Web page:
It may only be a happy coincidence but Chinese President Xi Jinping's visit today after Washington and London confirms that Singapore is not only the Red Dot of South-east Asia but also a city in a powerful global system.
At the same time, Singapore is a member of Asean, and a rising China is interested in restoring its historic position in the region. This may be a good moment to ask, how does all this fit together?
Mr Xi's London-Washington visits remind us that the British imperial order of the 19th century placed Singapore in a key position in its war and trade framework, enabling the British to be strategically poised for action in Asia for more than 100 years.
When World War II ended, that order was inherited and extended by the United States. Lodged in the United Nations but divided by Cold War rivalries, the new world order was seen by many in the US as an American responsibility when the Soviet Union collapsed in 1991.
During all that time, Singapore was an important link in the global chain that the Anglo-American order had constructed in Asia and one that was vital to the South-east Asian sub-order. Singapore's leaders after independence understood that and the city-state paid close attention to its place in that structure.
China has lately come to feel that it has been widely portrayed as an outsider who is elbowing into areas where it has no right to be. It may wonder if this global city-state is in a position to help dispel that image and make contributions towards the emergence of a regional order that is appropriate for a rising Asia.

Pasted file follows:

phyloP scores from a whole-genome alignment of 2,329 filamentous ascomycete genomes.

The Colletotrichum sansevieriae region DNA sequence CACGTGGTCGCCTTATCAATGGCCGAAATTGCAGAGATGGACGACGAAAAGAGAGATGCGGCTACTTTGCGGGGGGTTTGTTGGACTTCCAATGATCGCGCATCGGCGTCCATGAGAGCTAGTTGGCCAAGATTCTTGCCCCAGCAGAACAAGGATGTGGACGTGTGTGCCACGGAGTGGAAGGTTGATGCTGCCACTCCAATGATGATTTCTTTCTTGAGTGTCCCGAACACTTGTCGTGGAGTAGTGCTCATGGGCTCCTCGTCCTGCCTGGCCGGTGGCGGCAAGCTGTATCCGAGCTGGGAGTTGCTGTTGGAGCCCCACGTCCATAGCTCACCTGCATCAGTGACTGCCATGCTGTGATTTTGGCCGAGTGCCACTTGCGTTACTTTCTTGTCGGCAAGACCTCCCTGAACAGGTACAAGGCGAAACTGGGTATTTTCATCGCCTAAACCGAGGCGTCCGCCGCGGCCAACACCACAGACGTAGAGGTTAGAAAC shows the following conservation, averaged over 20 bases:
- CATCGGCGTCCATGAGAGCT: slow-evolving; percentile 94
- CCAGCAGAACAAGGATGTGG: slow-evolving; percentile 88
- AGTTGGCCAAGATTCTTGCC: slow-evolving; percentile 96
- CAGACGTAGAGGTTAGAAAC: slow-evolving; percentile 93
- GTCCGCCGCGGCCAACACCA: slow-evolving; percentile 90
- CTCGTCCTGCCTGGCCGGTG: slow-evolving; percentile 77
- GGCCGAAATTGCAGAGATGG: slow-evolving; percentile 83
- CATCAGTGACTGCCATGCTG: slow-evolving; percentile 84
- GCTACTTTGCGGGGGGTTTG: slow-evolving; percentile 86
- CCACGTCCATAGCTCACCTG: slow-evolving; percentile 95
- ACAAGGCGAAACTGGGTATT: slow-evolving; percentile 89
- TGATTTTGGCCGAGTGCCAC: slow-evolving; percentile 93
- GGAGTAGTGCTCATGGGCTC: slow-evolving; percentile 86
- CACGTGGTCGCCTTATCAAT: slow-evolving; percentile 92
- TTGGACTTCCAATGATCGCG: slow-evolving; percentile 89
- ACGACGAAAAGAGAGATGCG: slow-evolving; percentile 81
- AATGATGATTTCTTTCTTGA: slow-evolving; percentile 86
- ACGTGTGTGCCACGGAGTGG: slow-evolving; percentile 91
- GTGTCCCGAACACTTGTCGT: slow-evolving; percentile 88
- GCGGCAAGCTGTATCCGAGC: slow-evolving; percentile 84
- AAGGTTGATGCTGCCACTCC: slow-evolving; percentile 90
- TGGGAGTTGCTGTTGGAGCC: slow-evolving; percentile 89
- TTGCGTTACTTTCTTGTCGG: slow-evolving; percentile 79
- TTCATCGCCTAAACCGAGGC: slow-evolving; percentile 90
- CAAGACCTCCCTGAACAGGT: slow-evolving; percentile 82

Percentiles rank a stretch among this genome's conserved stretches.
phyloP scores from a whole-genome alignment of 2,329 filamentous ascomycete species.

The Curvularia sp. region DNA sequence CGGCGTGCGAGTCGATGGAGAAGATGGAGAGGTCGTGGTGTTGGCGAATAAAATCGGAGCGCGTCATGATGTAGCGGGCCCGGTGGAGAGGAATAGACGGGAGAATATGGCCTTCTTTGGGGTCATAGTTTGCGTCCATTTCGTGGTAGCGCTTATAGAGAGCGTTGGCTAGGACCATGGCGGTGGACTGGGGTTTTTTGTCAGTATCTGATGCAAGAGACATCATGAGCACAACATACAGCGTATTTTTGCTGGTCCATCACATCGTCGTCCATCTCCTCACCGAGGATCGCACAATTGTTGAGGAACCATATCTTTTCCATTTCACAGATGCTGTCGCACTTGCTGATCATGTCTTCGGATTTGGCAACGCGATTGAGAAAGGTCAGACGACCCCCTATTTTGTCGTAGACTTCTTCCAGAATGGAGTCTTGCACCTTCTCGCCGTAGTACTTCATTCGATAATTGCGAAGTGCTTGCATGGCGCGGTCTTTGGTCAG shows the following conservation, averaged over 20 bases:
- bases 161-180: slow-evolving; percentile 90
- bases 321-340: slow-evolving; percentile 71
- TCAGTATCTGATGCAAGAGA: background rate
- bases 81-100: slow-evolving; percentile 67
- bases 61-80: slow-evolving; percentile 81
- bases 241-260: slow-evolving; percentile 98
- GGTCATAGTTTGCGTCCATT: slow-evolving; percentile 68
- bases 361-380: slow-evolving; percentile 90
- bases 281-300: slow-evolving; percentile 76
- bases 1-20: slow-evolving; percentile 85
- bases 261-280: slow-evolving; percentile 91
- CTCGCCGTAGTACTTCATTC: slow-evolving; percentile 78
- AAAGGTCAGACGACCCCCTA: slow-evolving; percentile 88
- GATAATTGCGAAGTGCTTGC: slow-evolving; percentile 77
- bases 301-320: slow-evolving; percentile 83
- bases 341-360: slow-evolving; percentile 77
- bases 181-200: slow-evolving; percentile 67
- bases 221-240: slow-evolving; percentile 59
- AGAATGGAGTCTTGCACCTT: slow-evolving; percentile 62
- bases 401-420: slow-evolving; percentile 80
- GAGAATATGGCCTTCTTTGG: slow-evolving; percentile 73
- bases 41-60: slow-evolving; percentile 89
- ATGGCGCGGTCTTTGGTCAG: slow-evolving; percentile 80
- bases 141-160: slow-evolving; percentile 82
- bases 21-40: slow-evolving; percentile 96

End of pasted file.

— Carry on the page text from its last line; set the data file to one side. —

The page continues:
Following the rise of the People's Republic of China and the emergence of Asean as a regional community, Singapore has responded to both with sensitivity. When more protagonists came forth and became assertive, Singapore continually reassessed its position in the Anglo-American order it has grown under. With
Mr Xi's visit coming so soon after visits to Washington and London, this is time for a rethink.
Behind the ideal of international order, Singapore developed to become the global city that would serve the region as a commercial hub. It has also acted as a financial centre for multinational companies, and even as an Asian haven.
Comparisons with Switzerland are no longer wishful thinking. Given the economic shift eastwards to Asia and the US' military rebalancing, the recent talk of China and the United Kingdom building a global partnership may have a new relevance. London's financial institutions and those in Singapore will provide further global range to the city-state's position, something that the Asean economic community is likely to value. The region would be interested to know if Mr Xi's visit will give further lift to Singapore's financial networks.
Asean and several of its member states are going through a testing time. Where China's plans and intentions are concerned, Singapore can continue to play the communication and explanatory role that it has done well in the past. The role demands considerable political skills.
At present, deep fissures over territorial claims in the South China Sea have caused relations with China to be unusually confrontational. Mr Xi has visited many countries in South-east Asia in the past two years, so the other states may not have high expectations of this visit to Singapore. Nevertheless, it will be in Singapore's interest to do what it can to push for some reassuring arrangements, for example, the Code of Conduct that many have been waiting for.
When Mr Xi comes to Singapore after Washington and London, there will be many who wonder what this set of meetings - two along the Atlantic seaboards and the third in the heart of the Indo-Pacific Ocean - might mean for our region. Given the shift of global economic development towards Asia, the initiative of late seems to lie with China. It would be natural for South-east Asian nations to ask what China's plans are for its nearest neighbourhood.